Boone Trace Trail at Brushy Fork now open in Berea

BEREA, Ky. (BC Public Relations) – Visitors to Berea College’s Brushy Fork can now walk along the path blazed through Kentucky by Daniel Boone and his axemen, thanks to a collaboration between Berea College and the city of Berea.

Boone Trace Trail is open to Berea residents, students and visitors, with a rock-paved ¾-mile trail that lines up almost exactly with the path Boone and his team took in 1775 from North Carolina through the Cumberland Gap and on to Boonesborough.

The collaborative project has been two years in the making. Berea College granted an easement to the city for parking areas and the shared-use trail along Brushy Fork Creek. The Berea Tourism Commission provided funding for the materials used to create the gravel path. Berea’s Public Works team constructed the trail, which was dedicated Sept. 18.

“A couple of years ago, we dreamed of what could be with a city of Berea and Berea College joint project along the historic Boone Trace through the Berea College Forest, and today, it has become a reality,” said Berea Mayor Bruce Fraley. “I think it is fitting that we celebrate that relationship that continues to grow every day, every month and every year. Thank you to Berea College for allowing this to happen. It’s a great joint project that hopefully is a sign of more collaborative efforts in the future.”

Berea Mayor Bruce Fraley, Dr. John Fox and Berea College President Lyle Roelofs cut a ribbon celebrating the opening of Boone Trace Trail at Berea College’s Brushy Fork Park. The new trail is open to college students and the public, and follows the trail made in 1775 by Daniel Boone. – Photo by Gaston Jarju / Berea College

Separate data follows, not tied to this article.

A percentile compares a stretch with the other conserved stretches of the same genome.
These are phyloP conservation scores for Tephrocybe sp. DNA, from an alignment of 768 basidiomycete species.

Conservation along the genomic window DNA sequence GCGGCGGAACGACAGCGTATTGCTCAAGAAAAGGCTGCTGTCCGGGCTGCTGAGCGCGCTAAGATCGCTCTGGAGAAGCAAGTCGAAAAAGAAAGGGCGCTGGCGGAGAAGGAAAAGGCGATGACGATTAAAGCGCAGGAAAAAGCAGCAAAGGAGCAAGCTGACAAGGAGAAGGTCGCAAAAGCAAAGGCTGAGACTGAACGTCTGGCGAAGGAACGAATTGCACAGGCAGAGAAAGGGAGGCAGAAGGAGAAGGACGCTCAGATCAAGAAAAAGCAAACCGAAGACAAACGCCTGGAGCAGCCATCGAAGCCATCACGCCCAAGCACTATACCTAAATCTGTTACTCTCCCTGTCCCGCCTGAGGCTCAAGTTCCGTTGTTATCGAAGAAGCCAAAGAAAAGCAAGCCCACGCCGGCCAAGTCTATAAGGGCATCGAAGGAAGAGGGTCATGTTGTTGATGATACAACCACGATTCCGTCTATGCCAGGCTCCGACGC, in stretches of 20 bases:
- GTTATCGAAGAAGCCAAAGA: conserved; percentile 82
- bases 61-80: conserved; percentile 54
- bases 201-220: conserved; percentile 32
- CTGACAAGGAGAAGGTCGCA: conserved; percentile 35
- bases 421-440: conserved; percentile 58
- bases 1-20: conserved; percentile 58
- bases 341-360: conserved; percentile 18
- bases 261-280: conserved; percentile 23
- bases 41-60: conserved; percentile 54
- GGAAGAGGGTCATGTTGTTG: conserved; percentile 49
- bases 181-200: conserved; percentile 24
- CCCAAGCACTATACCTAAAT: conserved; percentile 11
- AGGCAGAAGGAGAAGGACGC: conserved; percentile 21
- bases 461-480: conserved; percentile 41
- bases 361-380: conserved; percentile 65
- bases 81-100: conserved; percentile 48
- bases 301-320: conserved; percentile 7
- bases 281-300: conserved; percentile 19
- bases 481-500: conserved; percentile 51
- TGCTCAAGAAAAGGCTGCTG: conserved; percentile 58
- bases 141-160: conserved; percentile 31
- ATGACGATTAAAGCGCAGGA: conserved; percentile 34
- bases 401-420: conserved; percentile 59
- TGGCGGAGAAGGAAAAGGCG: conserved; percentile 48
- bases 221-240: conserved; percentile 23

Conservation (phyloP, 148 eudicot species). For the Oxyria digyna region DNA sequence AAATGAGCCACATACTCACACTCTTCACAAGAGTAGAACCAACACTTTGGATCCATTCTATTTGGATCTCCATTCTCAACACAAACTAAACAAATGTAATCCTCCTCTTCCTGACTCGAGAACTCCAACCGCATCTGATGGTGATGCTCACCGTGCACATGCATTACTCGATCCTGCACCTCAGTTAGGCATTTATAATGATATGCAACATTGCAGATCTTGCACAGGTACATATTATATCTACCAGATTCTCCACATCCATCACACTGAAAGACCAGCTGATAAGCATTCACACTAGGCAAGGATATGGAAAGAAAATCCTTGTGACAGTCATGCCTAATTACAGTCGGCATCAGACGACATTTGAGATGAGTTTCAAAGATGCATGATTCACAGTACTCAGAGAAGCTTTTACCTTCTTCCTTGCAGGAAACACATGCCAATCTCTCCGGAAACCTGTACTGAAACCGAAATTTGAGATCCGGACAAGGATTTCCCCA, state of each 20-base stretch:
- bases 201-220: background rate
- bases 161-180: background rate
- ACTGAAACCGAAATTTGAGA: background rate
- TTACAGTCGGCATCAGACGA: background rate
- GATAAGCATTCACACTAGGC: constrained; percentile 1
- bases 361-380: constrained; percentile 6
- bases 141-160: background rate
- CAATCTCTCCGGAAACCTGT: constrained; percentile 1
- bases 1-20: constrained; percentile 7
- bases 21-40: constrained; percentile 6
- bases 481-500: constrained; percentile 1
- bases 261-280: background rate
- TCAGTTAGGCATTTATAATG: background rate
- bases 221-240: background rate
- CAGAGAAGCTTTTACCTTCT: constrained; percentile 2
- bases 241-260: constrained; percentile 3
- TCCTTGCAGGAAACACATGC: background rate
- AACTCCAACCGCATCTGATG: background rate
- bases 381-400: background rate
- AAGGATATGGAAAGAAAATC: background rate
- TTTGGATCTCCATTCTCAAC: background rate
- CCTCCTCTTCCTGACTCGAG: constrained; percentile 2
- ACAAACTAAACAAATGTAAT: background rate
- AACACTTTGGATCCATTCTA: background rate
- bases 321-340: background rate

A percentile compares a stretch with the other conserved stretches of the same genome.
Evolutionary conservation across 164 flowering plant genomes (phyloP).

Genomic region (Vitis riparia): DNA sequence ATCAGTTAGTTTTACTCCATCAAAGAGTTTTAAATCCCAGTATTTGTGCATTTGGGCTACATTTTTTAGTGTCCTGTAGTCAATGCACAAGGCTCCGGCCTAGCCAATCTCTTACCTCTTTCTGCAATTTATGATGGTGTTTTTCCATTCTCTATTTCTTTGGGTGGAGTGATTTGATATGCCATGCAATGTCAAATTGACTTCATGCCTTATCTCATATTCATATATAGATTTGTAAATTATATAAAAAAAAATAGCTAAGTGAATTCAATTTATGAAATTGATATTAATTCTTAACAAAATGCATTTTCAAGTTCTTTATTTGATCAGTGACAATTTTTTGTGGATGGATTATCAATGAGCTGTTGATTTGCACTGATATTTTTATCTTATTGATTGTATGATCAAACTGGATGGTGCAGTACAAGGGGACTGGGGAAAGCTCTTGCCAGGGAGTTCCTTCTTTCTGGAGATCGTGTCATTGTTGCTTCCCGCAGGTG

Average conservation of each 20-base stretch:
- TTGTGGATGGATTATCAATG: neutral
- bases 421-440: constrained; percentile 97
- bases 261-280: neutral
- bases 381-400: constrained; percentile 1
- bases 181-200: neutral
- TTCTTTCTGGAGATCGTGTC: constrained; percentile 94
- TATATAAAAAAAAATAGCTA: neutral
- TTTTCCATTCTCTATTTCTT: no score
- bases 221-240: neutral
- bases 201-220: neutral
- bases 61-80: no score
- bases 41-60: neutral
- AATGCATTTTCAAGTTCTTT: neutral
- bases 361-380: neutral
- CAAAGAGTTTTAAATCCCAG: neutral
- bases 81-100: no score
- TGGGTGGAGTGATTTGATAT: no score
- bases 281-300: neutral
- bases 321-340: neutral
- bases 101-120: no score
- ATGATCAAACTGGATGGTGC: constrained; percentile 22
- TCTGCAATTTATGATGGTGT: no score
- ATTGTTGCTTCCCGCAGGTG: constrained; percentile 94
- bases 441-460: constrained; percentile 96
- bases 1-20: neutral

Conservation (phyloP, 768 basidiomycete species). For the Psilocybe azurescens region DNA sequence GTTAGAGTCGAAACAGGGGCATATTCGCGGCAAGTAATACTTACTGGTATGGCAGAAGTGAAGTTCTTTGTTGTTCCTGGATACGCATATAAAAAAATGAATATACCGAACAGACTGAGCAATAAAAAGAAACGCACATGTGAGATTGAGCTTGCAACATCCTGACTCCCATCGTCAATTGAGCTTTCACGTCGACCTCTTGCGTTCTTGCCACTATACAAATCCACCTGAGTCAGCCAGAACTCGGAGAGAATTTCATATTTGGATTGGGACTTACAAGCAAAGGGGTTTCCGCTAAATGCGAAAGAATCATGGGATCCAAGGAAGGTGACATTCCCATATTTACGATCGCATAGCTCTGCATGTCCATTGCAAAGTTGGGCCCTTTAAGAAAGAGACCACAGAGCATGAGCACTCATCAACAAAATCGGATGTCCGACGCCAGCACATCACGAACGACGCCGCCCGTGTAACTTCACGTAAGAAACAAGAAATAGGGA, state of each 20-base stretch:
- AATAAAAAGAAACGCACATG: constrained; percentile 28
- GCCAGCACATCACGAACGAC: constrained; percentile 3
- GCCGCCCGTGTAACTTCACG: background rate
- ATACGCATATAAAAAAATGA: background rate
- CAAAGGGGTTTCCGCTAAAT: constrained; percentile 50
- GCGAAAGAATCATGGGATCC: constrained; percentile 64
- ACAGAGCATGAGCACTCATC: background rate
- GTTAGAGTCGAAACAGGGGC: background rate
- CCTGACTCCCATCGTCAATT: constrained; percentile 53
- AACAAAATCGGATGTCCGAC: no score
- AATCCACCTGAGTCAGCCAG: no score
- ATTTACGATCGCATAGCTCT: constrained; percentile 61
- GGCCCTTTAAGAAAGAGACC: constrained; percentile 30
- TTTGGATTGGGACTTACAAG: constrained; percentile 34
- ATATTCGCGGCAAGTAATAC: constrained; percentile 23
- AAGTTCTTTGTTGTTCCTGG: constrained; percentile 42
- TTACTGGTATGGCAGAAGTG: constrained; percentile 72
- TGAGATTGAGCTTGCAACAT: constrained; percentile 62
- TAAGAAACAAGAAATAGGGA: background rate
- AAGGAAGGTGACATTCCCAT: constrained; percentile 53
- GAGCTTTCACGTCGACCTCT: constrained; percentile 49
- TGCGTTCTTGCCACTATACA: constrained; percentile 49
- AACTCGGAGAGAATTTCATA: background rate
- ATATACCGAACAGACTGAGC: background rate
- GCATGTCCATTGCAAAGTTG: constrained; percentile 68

Berea College President Lyle Roelofs said he first thought about the possibility of a trail along Brushy Fork Creek four years ago during a trip to Sweden, where he saw that the banks of all their streams were bordered by walking, running and cycling trails. It was at that point Roelofs thought of creating similar paths. He said with its history, the path takes on a significance greater than just a place for recreation and exercise.

“Almost 100 years before Berea College was first imagined by the Rev. John Fee, that first party came through here and developed a safe and traversable path from North Carolina to Boonesborough,” said President Roelofs. “It has taken a lot of work, but it is worthwhile. We are delighted we can name our trail Boone Trace Trail to mark its historical significance. Thank you to the city of Berea for your good support for this project.”

Berea College Student Crafts made the trail’s new sign, which was designed by the college’s Marketing and Communications Department.

Marking the entire trail taken by Boone is an ongoing project being undertaken by Dr. John Fox, a retired surgeon who is working to save and preserve Boone Trace. Dr. Fox says he plans to dedicate a good portion of the remainder of his life to this project.

For more information about Dr. Fox’s Boone Trace project, visit www.boonetrace1775.com.

Brushy Fork is located off Scaffold Cane Road in Berea, on the right near the intersection of Scaffold Cane Road and Prospect Street.

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